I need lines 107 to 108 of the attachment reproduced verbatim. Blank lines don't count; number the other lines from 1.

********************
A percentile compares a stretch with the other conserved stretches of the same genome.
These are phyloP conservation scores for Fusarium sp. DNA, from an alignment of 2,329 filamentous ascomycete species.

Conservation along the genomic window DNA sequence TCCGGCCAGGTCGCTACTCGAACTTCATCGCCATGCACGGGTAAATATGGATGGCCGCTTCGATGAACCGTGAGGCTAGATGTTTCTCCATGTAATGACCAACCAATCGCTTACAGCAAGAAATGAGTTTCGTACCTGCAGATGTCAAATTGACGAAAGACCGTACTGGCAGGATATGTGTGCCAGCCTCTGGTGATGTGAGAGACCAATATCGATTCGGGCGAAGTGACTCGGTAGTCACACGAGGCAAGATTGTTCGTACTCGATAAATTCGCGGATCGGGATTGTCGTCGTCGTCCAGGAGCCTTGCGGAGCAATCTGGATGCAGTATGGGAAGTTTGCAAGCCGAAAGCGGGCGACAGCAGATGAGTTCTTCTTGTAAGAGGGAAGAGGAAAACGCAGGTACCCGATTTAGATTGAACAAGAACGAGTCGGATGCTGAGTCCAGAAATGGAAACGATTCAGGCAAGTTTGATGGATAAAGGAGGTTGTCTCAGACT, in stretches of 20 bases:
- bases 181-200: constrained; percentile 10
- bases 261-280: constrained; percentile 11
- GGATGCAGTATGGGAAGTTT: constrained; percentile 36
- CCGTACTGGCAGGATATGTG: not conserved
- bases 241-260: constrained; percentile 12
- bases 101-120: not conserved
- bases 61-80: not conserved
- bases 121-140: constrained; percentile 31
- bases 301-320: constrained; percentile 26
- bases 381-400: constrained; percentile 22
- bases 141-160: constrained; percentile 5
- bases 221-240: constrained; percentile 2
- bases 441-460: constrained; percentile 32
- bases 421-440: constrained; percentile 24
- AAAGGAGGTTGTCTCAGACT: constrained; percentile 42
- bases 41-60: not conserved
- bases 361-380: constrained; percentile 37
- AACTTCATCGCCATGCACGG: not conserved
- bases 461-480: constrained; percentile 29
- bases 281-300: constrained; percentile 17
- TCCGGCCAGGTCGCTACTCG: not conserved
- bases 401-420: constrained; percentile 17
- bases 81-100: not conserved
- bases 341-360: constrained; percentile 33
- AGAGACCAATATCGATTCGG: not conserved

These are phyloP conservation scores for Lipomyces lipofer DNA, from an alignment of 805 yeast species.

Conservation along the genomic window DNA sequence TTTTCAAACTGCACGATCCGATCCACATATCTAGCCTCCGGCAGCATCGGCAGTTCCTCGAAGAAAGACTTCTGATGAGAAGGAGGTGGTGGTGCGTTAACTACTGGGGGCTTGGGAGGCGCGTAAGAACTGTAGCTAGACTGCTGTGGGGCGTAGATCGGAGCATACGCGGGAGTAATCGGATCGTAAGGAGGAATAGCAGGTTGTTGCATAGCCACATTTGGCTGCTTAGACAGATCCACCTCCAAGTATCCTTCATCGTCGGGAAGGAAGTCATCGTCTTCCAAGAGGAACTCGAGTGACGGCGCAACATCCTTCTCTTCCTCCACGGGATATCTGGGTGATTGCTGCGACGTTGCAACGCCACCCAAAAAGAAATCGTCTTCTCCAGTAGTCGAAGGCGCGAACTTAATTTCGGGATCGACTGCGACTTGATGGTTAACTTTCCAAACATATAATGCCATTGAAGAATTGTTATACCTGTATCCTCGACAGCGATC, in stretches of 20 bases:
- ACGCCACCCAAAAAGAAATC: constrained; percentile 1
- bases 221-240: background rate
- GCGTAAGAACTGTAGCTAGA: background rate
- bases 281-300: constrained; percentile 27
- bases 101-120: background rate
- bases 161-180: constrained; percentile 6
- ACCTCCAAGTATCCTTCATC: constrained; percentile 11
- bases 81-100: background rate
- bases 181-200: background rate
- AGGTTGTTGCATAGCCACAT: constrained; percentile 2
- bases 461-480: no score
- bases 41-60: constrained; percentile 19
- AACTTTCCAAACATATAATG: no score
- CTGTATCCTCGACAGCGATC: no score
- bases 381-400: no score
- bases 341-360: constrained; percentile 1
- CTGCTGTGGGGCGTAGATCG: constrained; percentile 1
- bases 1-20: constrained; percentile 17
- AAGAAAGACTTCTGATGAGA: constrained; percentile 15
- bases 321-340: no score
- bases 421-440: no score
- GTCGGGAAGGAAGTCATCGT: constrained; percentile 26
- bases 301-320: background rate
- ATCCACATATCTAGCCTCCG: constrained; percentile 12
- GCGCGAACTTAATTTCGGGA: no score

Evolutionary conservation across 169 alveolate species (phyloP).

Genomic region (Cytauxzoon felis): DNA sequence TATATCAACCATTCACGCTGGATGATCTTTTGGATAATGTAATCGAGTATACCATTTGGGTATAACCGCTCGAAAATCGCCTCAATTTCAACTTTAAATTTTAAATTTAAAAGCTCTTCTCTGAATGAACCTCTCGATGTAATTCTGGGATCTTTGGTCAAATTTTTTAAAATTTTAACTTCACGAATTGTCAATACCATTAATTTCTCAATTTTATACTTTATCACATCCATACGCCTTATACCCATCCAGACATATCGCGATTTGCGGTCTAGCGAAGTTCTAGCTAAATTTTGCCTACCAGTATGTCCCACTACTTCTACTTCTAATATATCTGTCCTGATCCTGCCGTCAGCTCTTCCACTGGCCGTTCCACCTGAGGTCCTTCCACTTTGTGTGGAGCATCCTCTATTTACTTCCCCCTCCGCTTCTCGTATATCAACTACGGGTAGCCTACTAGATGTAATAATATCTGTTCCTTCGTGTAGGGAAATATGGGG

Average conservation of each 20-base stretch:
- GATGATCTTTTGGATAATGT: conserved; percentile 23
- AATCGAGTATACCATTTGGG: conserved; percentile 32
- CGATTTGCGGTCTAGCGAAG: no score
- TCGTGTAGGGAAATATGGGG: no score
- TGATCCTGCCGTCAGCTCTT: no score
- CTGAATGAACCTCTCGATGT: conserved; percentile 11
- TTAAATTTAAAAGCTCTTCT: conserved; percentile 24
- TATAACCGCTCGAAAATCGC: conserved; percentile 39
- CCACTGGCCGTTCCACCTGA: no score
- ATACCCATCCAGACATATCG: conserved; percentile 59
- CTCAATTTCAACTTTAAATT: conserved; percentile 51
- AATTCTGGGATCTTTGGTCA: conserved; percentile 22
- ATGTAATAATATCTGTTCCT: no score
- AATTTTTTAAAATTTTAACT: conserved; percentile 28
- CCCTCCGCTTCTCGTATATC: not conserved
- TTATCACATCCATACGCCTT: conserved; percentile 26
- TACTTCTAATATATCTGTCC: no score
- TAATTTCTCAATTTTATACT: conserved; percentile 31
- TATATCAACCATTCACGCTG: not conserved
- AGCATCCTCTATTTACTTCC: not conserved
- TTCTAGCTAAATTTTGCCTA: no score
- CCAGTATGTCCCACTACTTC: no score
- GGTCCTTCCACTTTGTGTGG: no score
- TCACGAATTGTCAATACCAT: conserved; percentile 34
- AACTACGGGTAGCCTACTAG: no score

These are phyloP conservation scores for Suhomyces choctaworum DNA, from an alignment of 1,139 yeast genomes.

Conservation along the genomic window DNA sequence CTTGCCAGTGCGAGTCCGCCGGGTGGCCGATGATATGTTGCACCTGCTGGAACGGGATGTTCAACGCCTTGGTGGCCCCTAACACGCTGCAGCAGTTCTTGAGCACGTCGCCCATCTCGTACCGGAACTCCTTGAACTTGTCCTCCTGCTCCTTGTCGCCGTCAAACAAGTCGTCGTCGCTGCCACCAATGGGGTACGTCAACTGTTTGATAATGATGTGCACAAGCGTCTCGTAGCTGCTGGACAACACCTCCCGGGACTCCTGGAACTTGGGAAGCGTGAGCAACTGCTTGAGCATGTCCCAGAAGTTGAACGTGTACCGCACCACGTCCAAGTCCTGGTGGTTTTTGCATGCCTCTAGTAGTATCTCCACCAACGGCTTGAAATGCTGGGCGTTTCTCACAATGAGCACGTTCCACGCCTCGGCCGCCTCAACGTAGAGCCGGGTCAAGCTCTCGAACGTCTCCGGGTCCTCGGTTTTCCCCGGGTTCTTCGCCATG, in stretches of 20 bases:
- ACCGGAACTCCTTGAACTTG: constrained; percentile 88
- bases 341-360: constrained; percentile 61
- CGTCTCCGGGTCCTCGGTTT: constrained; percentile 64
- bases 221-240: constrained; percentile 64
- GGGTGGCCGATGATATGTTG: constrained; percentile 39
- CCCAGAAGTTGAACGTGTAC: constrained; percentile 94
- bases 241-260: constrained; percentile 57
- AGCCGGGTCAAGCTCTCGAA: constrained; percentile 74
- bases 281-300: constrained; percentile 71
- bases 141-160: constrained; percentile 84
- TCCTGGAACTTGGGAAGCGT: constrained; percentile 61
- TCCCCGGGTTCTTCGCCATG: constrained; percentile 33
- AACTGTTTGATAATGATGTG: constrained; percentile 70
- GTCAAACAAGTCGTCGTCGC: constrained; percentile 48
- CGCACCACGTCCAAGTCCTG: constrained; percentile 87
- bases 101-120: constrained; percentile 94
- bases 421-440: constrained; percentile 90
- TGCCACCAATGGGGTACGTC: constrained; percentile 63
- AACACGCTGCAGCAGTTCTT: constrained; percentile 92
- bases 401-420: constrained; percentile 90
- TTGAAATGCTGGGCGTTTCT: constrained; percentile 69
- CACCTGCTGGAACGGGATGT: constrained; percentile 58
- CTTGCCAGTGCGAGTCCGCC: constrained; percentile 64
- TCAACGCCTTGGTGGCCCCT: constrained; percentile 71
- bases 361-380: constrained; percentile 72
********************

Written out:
- CACCTGCTGGAACGGGATGT: constrained; percentile 58
- CTTGCCAGTGCGAGTCCGCC: constrained; percentile 64